As many of you know I spend a lot of time thinking about public service sector renewal – that’s a wonkish term for renewing the public service. I do it because I think the public service is one of the most important institutions in the country since it affects everything we do, pretty much every day.
Over the past few years I’ve met more and more people who are equally passionate about this issue. Some I’ve met in person, others I’ve just chatted with by email. But, over the last 4 years I’ve watched a small group of bloggers – a rat pack of public service sector renewal – emerge. We’re scattered across the country and have come to from different angles but we all care about how our government is, how it should be, and how we can get to from the first place to the latter.
This is no easy task. I’m outside of government so it’s easier for me to speak truth to power. That’s why I’m so impressed with the other rat packers, in pursuit of making government better some have put their jobs on the line from time to time. I’d encourage you to go check our their blogs and give them a read.
The CPSR rat pack:
Me: as my readers know, my own thinking on public service sector renewal tends to focus on public policy development, and how it is going to be impacted by demographic change, technology, social media, networks and emergent systems.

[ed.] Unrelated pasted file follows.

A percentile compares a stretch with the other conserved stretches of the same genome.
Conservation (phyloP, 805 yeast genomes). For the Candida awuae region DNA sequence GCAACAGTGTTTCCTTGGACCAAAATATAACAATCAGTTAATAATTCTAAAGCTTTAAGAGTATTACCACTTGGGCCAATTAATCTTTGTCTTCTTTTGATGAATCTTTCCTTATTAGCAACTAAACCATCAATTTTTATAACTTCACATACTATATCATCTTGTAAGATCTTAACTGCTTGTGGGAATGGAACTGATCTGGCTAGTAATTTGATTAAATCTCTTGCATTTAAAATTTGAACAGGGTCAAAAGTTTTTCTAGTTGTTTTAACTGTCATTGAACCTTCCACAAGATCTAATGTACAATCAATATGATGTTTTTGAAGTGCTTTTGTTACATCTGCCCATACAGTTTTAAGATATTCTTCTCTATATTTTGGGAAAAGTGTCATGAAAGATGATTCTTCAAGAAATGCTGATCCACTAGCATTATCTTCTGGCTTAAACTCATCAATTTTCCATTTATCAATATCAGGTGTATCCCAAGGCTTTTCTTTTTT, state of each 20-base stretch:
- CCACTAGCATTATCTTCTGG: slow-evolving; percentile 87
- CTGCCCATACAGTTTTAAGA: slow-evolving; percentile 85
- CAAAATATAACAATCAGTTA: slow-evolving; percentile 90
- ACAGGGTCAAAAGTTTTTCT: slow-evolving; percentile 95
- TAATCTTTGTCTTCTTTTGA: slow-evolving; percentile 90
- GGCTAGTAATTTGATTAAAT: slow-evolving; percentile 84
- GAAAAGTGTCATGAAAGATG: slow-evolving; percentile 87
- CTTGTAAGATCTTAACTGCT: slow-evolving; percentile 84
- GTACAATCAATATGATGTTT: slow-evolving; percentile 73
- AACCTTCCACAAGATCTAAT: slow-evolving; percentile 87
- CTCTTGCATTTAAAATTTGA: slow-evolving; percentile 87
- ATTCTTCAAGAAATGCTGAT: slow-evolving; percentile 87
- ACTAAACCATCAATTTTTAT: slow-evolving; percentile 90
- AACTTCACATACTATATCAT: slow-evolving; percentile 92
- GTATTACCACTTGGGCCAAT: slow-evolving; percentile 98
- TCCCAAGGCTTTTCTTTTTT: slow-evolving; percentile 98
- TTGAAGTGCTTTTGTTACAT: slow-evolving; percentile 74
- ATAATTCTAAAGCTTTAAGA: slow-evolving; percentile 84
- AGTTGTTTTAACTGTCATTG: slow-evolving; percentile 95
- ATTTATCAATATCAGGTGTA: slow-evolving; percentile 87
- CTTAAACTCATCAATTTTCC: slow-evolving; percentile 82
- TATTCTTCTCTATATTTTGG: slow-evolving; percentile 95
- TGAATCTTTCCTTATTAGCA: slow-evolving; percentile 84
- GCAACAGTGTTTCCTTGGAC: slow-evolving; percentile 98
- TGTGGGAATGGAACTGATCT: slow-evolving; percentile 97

Nick Charney’s blog CPSRenewal is one of the best blogs on public service sector renewal out there. Nick often does a weekly roundup of CPSR articles and blog posts, interviews with public servants and generally shares his thoughts.
Etienne Laliberte is one of the bravest public servants I know. A couple of years ago he wrote “An Inconvenient Renewal” in which shared his thoughts on renewal. Most important, his is probably the only document I’ve seen that treats renewal as a management problem, not a policy problem (something I’ve discussed in the past and intend to talk about again shortly). You can catch him at his blog as well.
A couple of other people I think of as being part of the Rat Pack include Peter Cowan – an OpenEverything alumnus – whose part of a team doing very interesting work with social media tools at Natural Resources Canada.
Thomas Kearney, who doesn’t blog, but is amazing nonetheless, has been a big part of the work behind GCPEDIA.
There’s Laura Wesley’s who’s got a great blog over at Results for Canadians: Measuring Success in Government. Nice to have someone concerned with how we measure success!
And finally there is the outspoken Douglas Bastien at Government of Canada 2.0, ready to tell it as it is and take no prisoners.
I know there are more people than just those I’ve mentioned, but these are the group I know and who’ve always been kind about letting an semi-outsider like me in. If you care about Canadian public service sector renewal (twitter hashtag #cpsr) then I hop you’ll add their RSS feeds to your reader.